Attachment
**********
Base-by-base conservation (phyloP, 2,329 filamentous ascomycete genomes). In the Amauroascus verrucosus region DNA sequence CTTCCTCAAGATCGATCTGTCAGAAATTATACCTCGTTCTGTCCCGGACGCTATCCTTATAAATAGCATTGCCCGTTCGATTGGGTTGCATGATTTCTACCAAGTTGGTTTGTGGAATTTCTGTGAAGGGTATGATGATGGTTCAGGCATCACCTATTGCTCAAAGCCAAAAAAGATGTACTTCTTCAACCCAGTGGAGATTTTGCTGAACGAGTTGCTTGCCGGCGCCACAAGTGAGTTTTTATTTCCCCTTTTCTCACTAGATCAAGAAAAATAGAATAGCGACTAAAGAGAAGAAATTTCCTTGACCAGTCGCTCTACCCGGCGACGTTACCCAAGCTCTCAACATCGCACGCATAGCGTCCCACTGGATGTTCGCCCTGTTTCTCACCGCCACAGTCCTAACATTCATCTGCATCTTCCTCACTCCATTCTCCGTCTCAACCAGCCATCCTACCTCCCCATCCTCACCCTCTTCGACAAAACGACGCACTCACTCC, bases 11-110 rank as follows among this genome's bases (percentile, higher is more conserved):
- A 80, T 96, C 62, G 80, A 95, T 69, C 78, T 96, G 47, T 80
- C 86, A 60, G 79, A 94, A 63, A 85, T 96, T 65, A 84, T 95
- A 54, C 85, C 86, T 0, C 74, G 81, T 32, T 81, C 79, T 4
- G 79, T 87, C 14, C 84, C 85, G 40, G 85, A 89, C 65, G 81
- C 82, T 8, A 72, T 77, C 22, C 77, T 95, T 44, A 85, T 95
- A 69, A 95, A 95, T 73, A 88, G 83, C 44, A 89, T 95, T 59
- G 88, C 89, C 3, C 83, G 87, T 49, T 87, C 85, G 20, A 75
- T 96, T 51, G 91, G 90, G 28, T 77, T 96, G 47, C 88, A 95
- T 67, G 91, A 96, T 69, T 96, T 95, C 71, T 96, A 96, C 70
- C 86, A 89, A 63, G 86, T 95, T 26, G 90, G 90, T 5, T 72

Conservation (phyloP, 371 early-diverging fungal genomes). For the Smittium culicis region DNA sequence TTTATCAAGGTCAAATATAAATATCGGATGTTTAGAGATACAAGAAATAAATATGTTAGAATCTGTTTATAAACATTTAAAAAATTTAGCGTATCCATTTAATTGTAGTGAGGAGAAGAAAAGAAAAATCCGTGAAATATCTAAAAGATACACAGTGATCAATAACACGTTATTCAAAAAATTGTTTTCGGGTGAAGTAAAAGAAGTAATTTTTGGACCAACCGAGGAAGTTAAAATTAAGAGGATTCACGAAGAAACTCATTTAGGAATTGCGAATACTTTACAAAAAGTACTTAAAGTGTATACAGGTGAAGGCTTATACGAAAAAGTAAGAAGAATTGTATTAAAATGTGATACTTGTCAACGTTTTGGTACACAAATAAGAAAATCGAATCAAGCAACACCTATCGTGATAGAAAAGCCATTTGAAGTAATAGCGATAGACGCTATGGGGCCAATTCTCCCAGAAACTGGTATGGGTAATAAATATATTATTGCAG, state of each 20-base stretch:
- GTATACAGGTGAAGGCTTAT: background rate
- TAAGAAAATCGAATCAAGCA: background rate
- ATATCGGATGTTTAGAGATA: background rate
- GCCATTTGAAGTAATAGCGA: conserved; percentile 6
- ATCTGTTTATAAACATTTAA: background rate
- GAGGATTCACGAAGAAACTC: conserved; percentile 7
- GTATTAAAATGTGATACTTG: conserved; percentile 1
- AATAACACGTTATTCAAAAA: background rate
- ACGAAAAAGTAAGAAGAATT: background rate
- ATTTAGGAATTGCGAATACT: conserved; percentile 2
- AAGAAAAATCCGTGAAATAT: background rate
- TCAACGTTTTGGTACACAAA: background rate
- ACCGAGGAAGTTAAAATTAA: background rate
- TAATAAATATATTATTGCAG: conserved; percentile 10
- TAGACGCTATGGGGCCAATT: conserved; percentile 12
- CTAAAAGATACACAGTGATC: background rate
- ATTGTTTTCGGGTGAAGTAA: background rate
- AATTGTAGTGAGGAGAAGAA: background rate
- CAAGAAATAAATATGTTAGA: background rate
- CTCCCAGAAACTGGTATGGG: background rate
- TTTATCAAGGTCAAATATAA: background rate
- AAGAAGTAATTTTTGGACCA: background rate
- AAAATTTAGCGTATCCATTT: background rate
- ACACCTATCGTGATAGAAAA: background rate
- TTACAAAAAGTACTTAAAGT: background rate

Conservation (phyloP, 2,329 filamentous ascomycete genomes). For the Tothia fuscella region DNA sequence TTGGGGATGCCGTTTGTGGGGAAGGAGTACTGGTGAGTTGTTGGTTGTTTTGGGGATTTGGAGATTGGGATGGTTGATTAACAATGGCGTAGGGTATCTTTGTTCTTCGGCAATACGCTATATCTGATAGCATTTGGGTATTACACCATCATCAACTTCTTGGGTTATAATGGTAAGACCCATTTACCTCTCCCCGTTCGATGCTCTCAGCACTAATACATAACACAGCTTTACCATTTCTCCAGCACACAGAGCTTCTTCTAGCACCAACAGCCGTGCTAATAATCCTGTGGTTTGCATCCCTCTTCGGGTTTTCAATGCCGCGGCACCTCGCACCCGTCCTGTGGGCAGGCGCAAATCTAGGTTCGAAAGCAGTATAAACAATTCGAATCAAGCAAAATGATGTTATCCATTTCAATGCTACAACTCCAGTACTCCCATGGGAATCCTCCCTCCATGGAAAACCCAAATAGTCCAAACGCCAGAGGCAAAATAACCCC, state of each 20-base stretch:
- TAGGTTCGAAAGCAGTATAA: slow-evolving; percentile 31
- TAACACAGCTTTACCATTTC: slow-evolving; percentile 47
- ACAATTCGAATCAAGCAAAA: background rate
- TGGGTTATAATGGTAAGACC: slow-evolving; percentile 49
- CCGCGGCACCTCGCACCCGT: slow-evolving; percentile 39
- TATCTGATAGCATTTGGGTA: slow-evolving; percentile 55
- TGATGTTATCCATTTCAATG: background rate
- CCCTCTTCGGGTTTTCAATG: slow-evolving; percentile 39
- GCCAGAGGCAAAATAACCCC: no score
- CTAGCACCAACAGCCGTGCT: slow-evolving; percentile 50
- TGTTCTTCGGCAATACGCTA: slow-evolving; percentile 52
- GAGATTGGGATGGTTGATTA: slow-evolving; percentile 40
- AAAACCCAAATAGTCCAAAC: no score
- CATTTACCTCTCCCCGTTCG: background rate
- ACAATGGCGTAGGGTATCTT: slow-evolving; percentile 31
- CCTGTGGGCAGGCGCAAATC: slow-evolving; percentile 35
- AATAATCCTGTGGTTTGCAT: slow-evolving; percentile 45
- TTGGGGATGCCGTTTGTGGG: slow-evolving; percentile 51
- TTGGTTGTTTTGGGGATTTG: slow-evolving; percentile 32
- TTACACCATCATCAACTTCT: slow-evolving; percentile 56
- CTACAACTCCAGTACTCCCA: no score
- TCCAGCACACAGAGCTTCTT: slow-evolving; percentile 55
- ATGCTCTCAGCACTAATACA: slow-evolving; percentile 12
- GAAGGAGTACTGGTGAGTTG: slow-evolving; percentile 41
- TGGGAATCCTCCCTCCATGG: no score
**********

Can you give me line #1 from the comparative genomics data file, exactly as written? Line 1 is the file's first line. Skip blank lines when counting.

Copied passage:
Base-by-base conservation (phyloP, 2,329 filamentous ascomycete genomes). In the Amauroascus verrucosus region DNA sequence CTTCCTCAAGATCGATCTGTCAGAAATTATACCTCGTTCTGTCCCGGACGCTATCCTTATAAATAGCATTGCCCGTTCGATTGGGTTGCATGATTTCTACCAAGTTGGTTTGTGGAATTTCTGTGAAGGGTATGATGATGGTTCAGGCATCACCTATTGCTCAAAGCCAAAAAAGATGTACTTCTTCAACCCAGTGGAGATTTTGCTGAACGAGTTGCTTGCCGGCGCCACAAGTGAGTTTTTATTTCCCCTTTTCTCACTAGATCAAGAAAAATAGAATAGCGACTAAAGAGAAGAAATTTCCTTGACCAGTCGCTCTACCCGGCGACGTTACCCAAGCTCTCAACATCGCACGCATAGCGTCCCACTGGATGTTCGCCCTGTTTCTCACCGCCACAGTCCTAACATTCATCTGCATCTTCCTCACTCCATTCTCCGTCTCAACCAGCCATCCTACCTCCCCATCCTCACCCTCTTCGACAAAACGACGCACTCACTCC, bases 11-110 rank as follows among this genome's bases (percentile, higher is more conserved):